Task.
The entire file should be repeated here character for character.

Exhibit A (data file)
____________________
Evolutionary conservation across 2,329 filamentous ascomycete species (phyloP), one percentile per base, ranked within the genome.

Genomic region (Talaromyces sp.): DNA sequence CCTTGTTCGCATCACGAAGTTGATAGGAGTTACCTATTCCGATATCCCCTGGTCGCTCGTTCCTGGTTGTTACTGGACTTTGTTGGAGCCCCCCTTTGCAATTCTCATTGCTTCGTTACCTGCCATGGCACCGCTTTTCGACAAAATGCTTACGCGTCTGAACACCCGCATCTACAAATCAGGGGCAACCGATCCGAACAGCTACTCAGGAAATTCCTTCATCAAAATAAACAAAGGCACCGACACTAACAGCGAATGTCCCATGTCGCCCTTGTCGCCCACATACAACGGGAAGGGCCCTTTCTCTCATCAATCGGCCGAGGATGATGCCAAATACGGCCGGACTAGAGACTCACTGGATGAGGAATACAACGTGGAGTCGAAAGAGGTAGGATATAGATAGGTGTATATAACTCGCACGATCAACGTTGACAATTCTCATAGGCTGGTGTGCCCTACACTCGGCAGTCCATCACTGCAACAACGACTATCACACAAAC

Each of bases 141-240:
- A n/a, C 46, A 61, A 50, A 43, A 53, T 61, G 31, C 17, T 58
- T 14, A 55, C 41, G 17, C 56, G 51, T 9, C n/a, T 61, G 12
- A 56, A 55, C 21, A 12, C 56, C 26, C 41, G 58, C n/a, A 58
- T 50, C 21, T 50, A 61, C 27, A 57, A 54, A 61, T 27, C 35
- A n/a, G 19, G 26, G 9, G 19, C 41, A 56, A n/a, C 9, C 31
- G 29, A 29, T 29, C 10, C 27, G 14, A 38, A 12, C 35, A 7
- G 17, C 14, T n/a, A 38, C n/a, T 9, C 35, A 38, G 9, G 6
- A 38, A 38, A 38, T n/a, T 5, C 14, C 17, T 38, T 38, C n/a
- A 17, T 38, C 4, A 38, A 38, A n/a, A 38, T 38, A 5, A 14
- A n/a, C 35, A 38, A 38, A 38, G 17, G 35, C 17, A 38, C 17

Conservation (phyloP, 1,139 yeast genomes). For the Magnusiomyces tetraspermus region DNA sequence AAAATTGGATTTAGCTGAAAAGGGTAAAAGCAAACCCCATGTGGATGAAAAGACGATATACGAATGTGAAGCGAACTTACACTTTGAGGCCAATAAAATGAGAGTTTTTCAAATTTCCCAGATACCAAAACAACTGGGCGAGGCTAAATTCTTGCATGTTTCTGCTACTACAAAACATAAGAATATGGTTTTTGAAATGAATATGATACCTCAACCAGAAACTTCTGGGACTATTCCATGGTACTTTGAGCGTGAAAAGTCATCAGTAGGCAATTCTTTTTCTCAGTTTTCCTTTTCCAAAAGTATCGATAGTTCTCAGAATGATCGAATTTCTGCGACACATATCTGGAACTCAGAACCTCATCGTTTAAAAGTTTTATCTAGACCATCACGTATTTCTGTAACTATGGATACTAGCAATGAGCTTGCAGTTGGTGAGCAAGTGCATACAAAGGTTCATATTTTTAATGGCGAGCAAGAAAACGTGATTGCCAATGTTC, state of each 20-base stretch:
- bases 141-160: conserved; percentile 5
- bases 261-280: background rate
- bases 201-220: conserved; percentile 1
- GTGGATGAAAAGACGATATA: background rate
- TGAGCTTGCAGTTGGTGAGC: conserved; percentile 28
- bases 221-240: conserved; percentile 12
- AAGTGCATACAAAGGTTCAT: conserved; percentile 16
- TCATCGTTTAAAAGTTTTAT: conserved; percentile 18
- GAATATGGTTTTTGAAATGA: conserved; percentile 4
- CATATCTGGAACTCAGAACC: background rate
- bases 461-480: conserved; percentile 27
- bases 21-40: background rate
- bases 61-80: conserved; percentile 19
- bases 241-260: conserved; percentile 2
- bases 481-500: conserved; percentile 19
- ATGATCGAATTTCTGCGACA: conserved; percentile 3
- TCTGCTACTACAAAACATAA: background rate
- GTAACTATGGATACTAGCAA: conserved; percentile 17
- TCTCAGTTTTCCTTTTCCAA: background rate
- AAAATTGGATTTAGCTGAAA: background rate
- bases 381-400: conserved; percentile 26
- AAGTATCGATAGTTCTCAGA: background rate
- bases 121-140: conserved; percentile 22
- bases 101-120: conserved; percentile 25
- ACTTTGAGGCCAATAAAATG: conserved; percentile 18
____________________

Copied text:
Evolutionary conservation across 2,329 filamentous ascomycete species (phyloP), one percentile per base, ranked within the genome.

Genomic region (Talaromyces sp.): DNA sequence CCTTGTTCGCATCACGAAGTTGATAGGAGTTACCTATTCCGATATCCCCTGGTCGCTCGTTCCTGGTTGTTACTGGACTTTGTTGGAGCCCCCCTTTGCAATTCTCATTGCTTCGTTACCTGCCATGGCACCGCTTTTCGACAAAATGCTTACGCGTCTGAACACCCGCATCTACAAATCAGGGGCAACCGATCCGAACAGCTACTCAGGAAATTCCTTCATCAAAATAAACAAAGGCACCGACACTAACAGCGAATGTCCCATGTCGCCCTTGTCGCCCACATACAACGGGAAGGGCCCTTTCTCTCATCAATCGGCCGAGGATGATGCCAAATACGGCCGGACTAGAGACTCACTGGATGAGGAATACAACGTGGAGTCGAAAGAGGTAGGATATAGATAGGTGTATATAACTCGCACGATCAACGTTGACAATTCTCATAGGCTGGTGTGCCCTACACTCGGCAGTCCATCACTGCAACAACGACTATCACACAAAC

Each of bases 141-240:
- A n/a, C 46, A 61, A 50, A 43, A 53, T 61, G 31, C 17, T 58
- T 14, A 55, C 41, G 17, C 56, G 51, T 9, C n/a, T 61, G 12
- A 56, A 55, C 21, A 12, C 56, C 26, C 41, G 58, C n/a, A 58
- T 50, C 21, T 50, A 61, C 27, A 57, A 54, A 61, T 27, C 35
- A n/a, G 19, G 26, G 9, G 19, C 41, A 56, A n/a, C 9, C 31
- G 29, A 29, T 29, C 10, C 27, G 14, A 38, A 12, C 35, A 7
- G 17, C 14, T n/a, A 38, C n/a, T 9, C 35, A 38, G 9, G 6
- A 38, A 38, A 38, T n/a, T 5, C 14, C 17, T 38, T 38, C n/a
- A 17, T 38, C 4, A 38, A 38, A n/a, A 38, T 38, A 5, A 14
- A n/a, C 35, A 38, A 38, A 38, G 17, G 35, C 17, A 38, C 17

Conservation (phyloP, 1,139 yeast genomes). For the Magnusiomyces tetraspermus region DNA sequence AAAATTGGATTTAGCTGAAAAGGGTAAAAGCAAACCCCATGTGGATGAAAAGACGATATACGAATGTGAAGCGAACTTACACTTTGAGGCCAATAAAATGAGAGTTTTTCAAATTTCCCAGATACCAAAACAACTGGGCGAGGCTAAATTCTTGCATGTTTCTGCTACTACAAAACATAAGAATATGGTTTTTGAAATGAATATGATACCTCAACCAGAAACTTCTGGGACTATTCCATGGTACTTTGAGCGTGAAAAGTCATCAGTAGGCAATTCTTTTTCTCAGTTTTCCTTTTCCAAAAGTATCGATAGTTCTCAGAATGATCGAATTTCTGCGACACATATCTGGAACTCAGAACCTCATCGTTTAAAAGTTTTATCTAGACCATCACGTATTTCTGTAACTATGGATACTAGCAATGAGCTTGCAGTTGGTGAGCAAGTGCATACAAAGGTTCATATTTTTAATGGCGAGCAAGAAAACGTGATTGCCAATGTTC, state of each 20-base stretch:
- bases 141-160: conserved; percentile 5
- bases 261-280: background rate
- bases 201-220: conserved; percentile 1
- GTGGATGAAAAGACGATATA: background rate
- TGAGCTTGCAGTTGGTGAGC: conserved; percentile 28
- bases 221-240: conserved; percentile 12
- AAGTGCATACAAAGGTTCAT: conserved; percentile 16
- TCATCGTTTAAAAGTTTTAT: conserved; percentile 18
- GAATATGGTTTTTGAAATGA: conserved; percentile 4
- CATATCTGGAACTCAGAACC: background rate
- bases 461-480: conserved; percentile 27
- bases 21-40: background rate
- bases 61-80: conserved; percentile 19
- bases 241-260: conserved; percentile 2
- bases 481-500: conserved; percentile 19
- ATGATCGAATTTCTGCGACA: conserved; percentile 3
- TCTGCTACTACAAAACATAA: background rate
- GTAACTATGGATACTAGCAA: conserved; percentile 17
- TCTCAGTTTTCCTTTTCCAA: background rate
- AAAATTGGATTTAGCTGAAA: background rate
- bases 381-400: conserved; percentile 26
- AAGTATCGATAGTTCTCAGA: background rate
- bases 121-140: conserved; percentile 22
- bases 101-120: conserved; percentile 25
- ACTTTGAGGCCAATAAAATG: conserved; percentile 18